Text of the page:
By the end of 1933, the Seminary was transferred from Intramuros to the new campus of the University at Sampaloc. In the same year, the seminary was withdrawn from the immediate jurisdiction of the Rector Magnificus and placed under the direction of its own Rector. The new Seminary building soon proved to be too small to accommodate the increasing number of seminarians. A spacious annex was built in 1956 which raised the capacity of the Seminary to 145 rooms.
The Central Seminary is situated not in a far-flung rural place, isolated from the bustle and hassle of city life, but at the heart of the twenty-one hectare university. Fr. Rolando V. dela Rosa, O.P. observed that “the location was quite revolutionary considering that during that time, many priests and religious harbored the suspicion that authentic religiosity could not survive so much learning or exposure to mundane realities. Yet, the Interdiocesan Seminary was very much at the center of civilization and urban sprawl.”
In 2002 to 2003, the seminary community celebrated the Diamond Jubilee as the Interdiocesan Seminary of the Philippines. The year-long celebration primarily aimed at inspiring individual and communal renewal, an awakening of our passion for the formation process and responding to the needs of the Church in the Philippines with the theme: RENEWAL: God’s Gift, Our Mission.
In the words of Archbishop Orlando B. Quevedo, OMI, former President of the Catholic Bishops Conference of the Philippines, “We are truly grateful for the outstanding contributions of the UST Seminary to the life and growth of the Church in the Philippines. God has lavished the riches of his grace on this seminary with thousands of graduates through the years who served in parishes, taught in seminaries, gave retreats and most of all taught others about God.”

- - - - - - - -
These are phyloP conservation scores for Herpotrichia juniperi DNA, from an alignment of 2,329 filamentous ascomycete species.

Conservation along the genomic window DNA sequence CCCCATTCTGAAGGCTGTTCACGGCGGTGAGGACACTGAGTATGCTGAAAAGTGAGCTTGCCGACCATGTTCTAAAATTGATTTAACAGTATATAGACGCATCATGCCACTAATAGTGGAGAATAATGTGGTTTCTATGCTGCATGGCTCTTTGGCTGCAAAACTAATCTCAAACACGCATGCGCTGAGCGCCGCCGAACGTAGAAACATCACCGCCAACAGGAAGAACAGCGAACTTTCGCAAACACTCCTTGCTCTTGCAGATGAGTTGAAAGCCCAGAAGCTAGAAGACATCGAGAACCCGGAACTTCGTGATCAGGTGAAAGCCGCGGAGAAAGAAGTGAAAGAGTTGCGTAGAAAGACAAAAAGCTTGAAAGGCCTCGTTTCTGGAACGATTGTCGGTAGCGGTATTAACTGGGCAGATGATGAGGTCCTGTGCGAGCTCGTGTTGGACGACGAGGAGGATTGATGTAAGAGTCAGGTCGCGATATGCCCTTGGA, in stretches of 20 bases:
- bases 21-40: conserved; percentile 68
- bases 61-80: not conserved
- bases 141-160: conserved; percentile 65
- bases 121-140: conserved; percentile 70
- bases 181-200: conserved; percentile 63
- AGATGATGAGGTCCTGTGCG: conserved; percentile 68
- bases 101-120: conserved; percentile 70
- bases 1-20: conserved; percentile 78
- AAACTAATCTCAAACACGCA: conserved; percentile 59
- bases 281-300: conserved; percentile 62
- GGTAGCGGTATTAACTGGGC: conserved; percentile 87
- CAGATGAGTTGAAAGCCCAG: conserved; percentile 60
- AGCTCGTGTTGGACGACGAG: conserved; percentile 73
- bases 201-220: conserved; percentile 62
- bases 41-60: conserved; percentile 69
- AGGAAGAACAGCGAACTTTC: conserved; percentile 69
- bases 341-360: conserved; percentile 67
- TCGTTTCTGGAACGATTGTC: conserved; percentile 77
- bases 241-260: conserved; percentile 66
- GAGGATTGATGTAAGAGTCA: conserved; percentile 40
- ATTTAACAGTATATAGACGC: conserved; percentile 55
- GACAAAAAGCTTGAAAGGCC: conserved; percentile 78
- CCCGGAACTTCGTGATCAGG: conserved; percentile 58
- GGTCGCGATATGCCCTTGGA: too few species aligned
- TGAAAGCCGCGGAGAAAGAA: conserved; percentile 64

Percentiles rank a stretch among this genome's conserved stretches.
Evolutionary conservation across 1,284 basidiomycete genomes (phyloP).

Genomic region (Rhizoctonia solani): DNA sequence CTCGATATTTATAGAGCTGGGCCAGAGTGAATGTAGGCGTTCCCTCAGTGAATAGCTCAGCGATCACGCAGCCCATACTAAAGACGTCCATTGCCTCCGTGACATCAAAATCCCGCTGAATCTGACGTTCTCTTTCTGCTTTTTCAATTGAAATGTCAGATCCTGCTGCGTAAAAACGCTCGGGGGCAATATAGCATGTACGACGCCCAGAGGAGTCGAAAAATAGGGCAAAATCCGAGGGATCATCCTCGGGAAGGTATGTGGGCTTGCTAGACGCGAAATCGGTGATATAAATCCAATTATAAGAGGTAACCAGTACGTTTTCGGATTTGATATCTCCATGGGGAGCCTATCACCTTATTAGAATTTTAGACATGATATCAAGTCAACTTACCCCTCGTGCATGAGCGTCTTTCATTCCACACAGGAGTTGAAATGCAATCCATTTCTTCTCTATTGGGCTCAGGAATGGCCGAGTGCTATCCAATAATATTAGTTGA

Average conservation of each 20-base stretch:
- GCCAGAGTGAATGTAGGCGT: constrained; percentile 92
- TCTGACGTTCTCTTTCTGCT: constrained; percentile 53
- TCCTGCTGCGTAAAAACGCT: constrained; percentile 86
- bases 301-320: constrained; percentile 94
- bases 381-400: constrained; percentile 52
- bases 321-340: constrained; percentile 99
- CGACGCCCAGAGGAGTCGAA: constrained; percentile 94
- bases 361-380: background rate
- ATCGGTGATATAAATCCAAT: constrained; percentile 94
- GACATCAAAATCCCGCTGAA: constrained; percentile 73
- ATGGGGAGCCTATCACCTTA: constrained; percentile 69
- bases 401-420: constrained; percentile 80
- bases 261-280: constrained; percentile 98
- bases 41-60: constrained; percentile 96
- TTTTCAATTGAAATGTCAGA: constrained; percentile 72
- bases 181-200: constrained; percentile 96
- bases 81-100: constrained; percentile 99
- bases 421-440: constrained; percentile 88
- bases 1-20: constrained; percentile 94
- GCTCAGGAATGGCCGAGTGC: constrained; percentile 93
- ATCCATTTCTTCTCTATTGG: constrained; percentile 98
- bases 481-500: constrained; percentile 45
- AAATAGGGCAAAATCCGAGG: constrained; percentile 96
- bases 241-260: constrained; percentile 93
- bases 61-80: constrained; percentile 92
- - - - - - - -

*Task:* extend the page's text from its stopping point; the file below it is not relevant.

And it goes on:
The Significance of UST’s Interdiocesan Seminary
The UST Interdiocesan Seminary is intimately bound up and linked with the UST Ecclesiastical Faculties. The two are governed by distinct statutory laws, yet while the Seminary is principally concerned with the disciplinary and spiritual formation of seminarians, and the Ecclesiastical Faculties are responsible for their intellectual and doctrinal formation, the primary and common purpose of both remains the same: the holistic formation of diocesan seminarians. They are also evaluated not only by their formators in the seminary. The academic grades that they receive at the end of the semester / term or school year determine to a great extent whether they will continue in the seminary or not.
Many have criticized this system. They say the seminarians must be formed in the seminary to become good priests, not theologians, philosophers, or canon lawyers. They miss the point, however. History has shown us that this seminary, judging from its roots, bears the Dominican preoccupation with intellectual pursuits and academic excellence. It was established to produce, not only good priests, but priests who are also grounded on solid doctrine–those who know how to distinguish between what is morally good and bad, and who can lead his flock to the truth, even if they are confronted with confusing issues.